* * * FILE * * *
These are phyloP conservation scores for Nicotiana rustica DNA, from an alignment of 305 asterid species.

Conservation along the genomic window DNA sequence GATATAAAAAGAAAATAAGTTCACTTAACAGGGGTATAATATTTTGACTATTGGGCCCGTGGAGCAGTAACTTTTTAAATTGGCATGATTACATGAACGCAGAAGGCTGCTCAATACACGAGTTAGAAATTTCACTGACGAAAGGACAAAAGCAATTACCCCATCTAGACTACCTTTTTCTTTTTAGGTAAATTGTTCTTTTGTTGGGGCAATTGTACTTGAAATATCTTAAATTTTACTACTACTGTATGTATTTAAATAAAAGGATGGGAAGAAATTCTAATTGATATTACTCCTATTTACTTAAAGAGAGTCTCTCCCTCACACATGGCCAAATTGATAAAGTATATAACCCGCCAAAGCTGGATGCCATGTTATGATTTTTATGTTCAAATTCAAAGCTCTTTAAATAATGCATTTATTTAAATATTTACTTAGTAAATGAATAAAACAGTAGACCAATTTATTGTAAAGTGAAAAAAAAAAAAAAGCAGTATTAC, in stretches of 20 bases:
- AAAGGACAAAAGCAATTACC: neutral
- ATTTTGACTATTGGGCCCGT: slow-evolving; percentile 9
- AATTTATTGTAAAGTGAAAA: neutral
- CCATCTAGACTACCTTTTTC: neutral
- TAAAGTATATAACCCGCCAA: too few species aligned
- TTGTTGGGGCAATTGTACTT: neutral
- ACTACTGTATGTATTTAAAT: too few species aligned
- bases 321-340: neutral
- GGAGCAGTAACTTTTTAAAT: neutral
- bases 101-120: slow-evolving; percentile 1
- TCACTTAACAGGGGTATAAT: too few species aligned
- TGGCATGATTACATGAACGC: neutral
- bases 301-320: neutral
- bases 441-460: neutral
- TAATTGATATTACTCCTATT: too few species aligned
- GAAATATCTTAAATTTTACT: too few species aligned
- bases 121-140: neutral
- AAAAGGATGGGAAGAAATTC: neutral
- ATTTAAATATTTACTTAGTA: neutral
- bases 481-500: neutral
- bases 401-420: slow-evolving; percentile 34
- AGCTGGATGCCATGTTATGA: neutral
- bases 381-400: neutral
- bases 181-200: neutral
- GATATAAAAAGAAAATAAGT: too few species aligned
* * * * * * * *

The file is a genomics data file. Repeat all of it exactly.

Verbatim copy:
These are phyloP conservation scores for Nicotiana rustica DNA, from an alignment of 305 asterid species.

Conservation along the genomic window DNA sequence GATATAAAAAGAAAATAAGTTCACTTAACAGGGGTATAATATTTTGACTATTGGGCCCGTGGAGCAGTAACTTTTTAAATTGGCATGATTACATGAACGCAGAAGGCTGCTCAATACACGAGTTAGAAATTTCACTGACGAAAGGACAAAAGCAATTACCCCATCTAGACTACCTTTTTCTTTTTAGGTAAATTGTTCTTTTGTTGGGGCAATTGTACTTGAAATATCTTAAATTTTACTACTACTGTATGTATTTAAATAAAAGGATGGGAAGAAATTCTAATTGATATTACTCCTATTTACTTAAAGAGAGTCTCTCCCTCACACATGGCCAAATTGATAAAGTATATAACCCGCCAAAGCTGGATGCCATGTTATGATTTTTATGTTCAAATTCAAAGCTCTTTAAATAATGCATTTATTTAAATATTTACTTAGTAAATGAATAAAACAGTAGACCAATTTATTGTAAAGTGAAAAAAAAAAAAAAGCAGTATTAC, in stretches of 20 bases:
- AAAGGACAAAAGCAATTACC: neutral
- ATTTTGACTATTGGGCCCGT: slow-evolving; percentile 9
- AATTTATTGTAAAGTGAAAA: neutral
- CCATCTAGACTACCTTTTTC: neutral
- TAAAGTATATAACCCGCCAA: too few species aligned
- TTGTTGGGGCAATTGTACTT: neutral
- ACTACTGTATGTATTTAAAT: too few species aligned
- bases 321-340: neutral
- GGAGCAGTAACTTTTTAAAT: neutral
- bases 101-120: slow-evolving; percentile 1
- TCACTTAACAGGGGTATAAT: too few species aligned
- TGGCATGATTACATGAACGC: neutral
- bases 301-320: neutral
- bases 441-460: neutral
- TAATTGATATTACTCCTATT: too few species aligned
- GAAATATCTTAAATTTTACT: too few species aligned
- bases 121-140: neutral
- AAAAGGATGGGAAGAAATTC: neutral
- ATTTAAATATTTACTTAGTA: neutral
- bases 481-500: neutral
- bases 401-420: slow-evolving; percentile 34
- AGCTGGATGCCATGTTATGA: neutral
- bases 381-400: neutral
- bases 181-200: neutral
- GATATAAAAAGAAAATAAGT: too few species aligned